Can we carry a weapon to go to the cinema? Can we be deprived of it in the event of domestic violence?
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The high court struck down a New York state law that for more than a century had limited the issuance of concealed-carry permits to people who could prove they needed them for self-defense.
As usual, his decision will not take effect until confirmed by a federal court. The New York police chief has therefore warned that in the meantime, her officers will continue to arrest people carrying a weapon without a license.
New York State has other restrictive laws, including prohibiting the possession of assault weapons. The Supreme Court ruling, which deals only with handguns, does not affect them.
Local elected officials have also indicated that they will seek to vote on new measures to limit the scope of the decision published Thursday.
At the federal level, the United States Senate got to work as early as Thursday night: It passed a bill backed by elected officials from both major parties, including restrictions on access to firearms and billions of dollars to fund mental health and safety in schools. The project has every chance of being validated by the House of Representatives on Friday.
Five states, including California and Maryland, as well as the federal capital Washington have laws comparable to New York’s. The judgment of the court should allow their detractors to bring them down in the more or less short term.
With nearly 80 million people living in these states, a quarter of the US population will be affected in total.
“Reasonable and well-defined restrictions” will remain possible, but only if they respect “the history and traditions of the United States”, decided the Supreme Court, sweeping away all the other criteria used so far.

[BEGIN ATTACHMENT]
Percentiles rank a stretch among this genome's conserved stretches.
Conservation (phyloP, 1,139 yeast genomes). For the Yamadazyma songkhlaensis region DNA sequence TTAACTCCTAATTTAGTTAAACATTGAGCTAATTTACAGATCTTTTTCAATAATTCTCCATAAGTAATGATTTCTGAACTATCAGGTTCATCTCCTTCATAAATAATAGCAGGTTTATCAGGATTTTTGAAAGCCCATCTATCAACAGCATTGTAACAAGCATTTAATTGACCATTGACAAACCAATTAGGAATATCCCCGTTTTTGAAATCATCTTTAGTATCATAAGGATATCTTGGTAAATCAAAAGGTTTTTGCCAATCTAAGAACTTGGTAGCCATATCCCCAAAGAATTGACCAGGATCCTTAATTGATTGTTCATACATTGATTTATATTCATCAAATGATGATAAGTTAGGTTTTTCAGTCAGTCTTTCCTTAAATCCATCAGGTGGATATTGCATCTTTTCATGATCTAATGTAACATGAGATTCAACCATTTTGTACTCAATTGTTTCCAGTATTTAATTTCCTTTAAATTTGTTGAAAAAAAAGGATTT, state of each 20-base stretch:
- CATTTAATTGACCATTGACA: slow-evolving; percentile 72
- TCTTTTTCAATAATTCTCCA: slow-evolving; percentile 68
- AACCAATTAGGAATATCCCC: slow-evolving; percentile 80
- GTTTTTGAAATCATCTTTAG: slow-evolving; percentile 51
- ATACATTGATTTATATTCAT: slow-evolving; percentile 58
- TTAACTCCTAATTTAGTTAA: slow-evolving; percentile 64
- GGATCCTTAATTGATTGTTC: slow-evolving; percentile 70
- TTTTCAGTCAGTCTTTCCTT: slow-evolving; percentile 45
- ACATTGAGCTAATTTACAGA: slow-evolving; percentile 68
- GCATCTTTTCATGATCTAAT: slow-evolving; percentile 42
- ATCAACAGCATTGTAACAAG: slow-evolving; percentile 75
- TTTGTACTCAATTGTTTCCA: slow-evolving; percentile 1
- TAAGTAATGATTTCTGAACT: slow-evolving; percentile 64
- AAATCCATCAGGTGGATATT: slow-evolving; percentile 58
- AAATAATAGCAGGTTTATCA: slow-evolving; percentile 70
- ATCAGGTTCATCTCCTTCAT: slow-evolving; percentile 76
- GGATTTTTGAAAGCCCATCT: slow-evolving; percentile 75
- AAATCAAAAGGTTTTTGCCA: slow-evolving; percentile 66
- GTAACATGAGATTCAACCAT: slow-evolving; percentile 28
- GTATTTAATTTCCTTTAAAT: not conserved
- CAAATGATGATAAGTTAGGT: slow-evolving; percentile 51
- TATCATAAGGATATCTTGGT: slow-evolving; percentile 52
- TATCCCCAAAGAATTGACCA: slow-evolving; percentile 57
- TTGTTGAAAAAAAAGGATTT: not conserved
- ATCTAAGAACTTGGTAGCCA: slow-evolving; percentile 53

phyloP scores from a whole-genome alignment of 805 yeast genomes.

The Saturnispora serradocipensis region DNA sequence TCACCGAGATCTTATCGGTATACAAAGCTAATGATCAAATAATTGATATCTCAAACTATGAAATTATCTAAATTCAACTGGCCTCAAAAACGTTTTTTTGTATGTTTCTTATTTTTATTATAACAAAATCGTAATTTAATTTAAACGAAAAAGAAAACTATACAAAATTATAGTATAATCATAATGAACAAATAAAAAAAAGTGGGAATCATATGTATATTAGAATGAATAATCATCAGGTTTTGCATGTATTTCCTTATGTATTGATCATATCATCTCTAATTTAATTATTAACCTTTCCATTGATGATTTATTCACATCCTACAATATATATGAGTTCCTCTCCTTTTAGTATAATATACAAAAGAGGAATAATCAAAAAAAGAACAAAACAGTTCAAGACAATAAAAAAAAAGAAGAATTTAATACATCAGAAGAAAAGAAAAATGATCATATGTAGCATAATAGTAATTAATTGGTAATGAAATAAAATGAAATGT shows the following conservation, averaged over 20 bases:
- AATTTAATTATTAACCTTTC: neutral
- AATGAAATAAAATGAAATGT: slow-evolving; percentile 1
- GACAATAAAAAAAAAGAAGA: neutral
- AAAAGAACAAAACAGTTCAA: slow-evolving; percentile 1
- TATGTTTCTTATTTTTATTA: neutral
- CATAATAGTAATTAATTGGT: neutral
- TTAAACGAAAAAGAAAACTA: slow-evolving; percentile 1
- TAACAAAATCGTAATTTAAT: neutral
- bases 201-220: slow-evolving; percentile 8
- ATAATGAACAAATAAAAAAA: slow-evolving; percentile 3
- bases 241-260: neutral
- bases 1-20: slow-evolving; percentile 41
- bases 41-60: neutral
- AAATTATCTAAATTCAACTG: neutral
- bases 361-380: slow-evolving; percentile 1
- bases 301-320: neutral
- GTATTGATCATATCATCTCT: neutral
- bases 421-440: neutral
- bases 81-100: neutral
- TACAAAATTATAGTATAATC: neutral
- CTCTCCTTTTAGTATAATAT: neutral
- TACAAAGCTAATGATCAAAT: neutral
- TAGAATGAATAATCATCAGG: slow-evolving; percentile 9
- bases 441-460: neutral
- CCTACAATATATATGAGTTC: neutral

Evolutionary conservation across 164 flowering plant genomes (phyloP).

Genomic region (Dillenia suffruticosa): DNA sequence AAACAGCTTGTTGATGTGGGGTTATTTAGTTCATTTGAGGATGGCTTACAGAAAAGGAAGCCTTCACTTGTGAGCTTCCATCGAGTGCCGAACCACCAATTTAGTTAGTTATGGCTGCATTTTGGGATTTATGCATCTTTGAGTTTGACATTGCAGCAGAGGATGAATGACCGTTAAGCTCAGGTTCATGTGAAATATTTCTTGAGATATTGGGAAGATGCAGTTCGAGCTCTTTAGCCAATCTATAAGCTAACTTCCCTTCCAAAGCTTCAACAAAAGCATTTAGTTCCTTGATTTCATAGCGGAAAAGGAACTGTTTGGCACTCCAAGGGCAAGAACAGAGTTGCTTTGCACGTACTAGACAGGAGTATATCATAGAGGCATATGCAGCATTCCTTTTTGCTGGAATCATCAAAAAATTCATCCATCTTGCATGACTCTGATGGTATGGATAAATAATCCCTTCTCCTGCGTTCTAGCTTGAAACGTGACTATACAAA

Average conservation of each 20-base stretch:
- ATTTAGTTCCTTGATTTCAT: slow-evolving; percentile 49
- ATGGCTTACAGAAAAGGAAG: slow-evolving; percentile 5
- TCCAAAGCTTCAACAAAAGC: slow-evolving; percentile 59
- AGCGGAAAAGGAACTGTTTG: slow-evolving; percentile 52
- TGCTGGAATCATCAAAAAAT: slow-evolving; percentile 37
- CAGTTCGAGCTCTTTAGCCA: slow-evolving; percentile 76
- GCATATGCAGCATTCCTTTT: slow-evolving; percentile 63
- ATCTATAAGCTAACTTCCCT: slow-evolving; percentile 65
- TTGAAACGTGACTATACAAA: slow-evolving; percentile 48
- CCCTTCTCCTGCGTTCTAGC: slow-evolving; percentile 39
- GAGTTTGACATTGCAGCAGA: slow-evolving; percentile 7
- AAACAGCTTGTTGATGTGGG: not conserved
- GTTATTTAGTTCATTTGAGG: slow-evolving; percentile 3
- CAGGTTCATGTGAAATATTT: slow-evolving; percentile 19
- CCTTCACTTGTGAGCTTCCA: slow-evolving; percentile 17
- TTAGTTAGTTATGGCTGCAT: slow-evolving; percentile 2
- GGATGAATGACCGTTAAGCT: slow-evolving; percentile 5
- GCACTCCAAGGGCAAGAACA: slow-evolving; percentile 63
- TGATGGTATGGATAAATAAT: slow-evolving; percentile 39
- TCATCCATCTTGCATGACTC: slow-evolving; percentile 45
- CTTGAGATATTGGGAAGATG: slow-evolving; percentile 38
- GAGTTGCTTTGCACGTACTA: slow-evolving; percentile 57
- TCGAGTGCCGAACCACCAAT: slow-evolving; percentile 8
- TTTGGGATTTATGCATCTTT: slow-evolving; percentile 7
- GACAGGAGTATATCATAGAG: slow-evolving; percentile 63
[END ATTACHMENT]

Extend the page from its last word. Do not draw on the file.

“This means that data proving that a law saves lives or prevents terrorizing a population will no longer be relevant,” notes law professor Joseph Blocher of Duke University.
“Only the historical analogies count”, so that “many questions which were considered settled can be reopened”, he told AFP, giving the example of the federal law authorizing the seizure of the weapon of an abusive husband. In 1791, when the Supreme Court began sitting, “there was no law to disarm perpetrators of domestic violence,” he notes.
The judgment authorizes limiting the carrying of weapons only “in very limited circumstances”, also notes Jeffrey Fagan, professor of law at Columbia University, who wonders how it will be interpreted: “is Can we come to church armed? In public transports? in a cinema?”
For him, “we are going to witness a period of experimentation, a game of cat and mouse between local officials who will try to limit the carrying of arms on their soil and the arms lobby, supported by conservatives , who will seek to extend it”.
Half of the states, including Texas and Michigan, already allow their residents to carry guns in public without requiring a license, according to the Giffords Legal Center, which campaigns for better regulation of firearms. But almost all prohibit doing so in places deemed “sensitive”, for example schools or bars.
Building on Thursday’s ruling, the gun lobby could tackle those limits. “I can imagine people arguing that crowded places like the subway had no analogies in 1791 and that banning guns there is unconstitutional,” predicts Darrell Miller, also a researcher at Duke University.
For him, no doubt, “there will be a lot of debate in the courts to understand exactly the substance of the judgment” of the Supreme Court.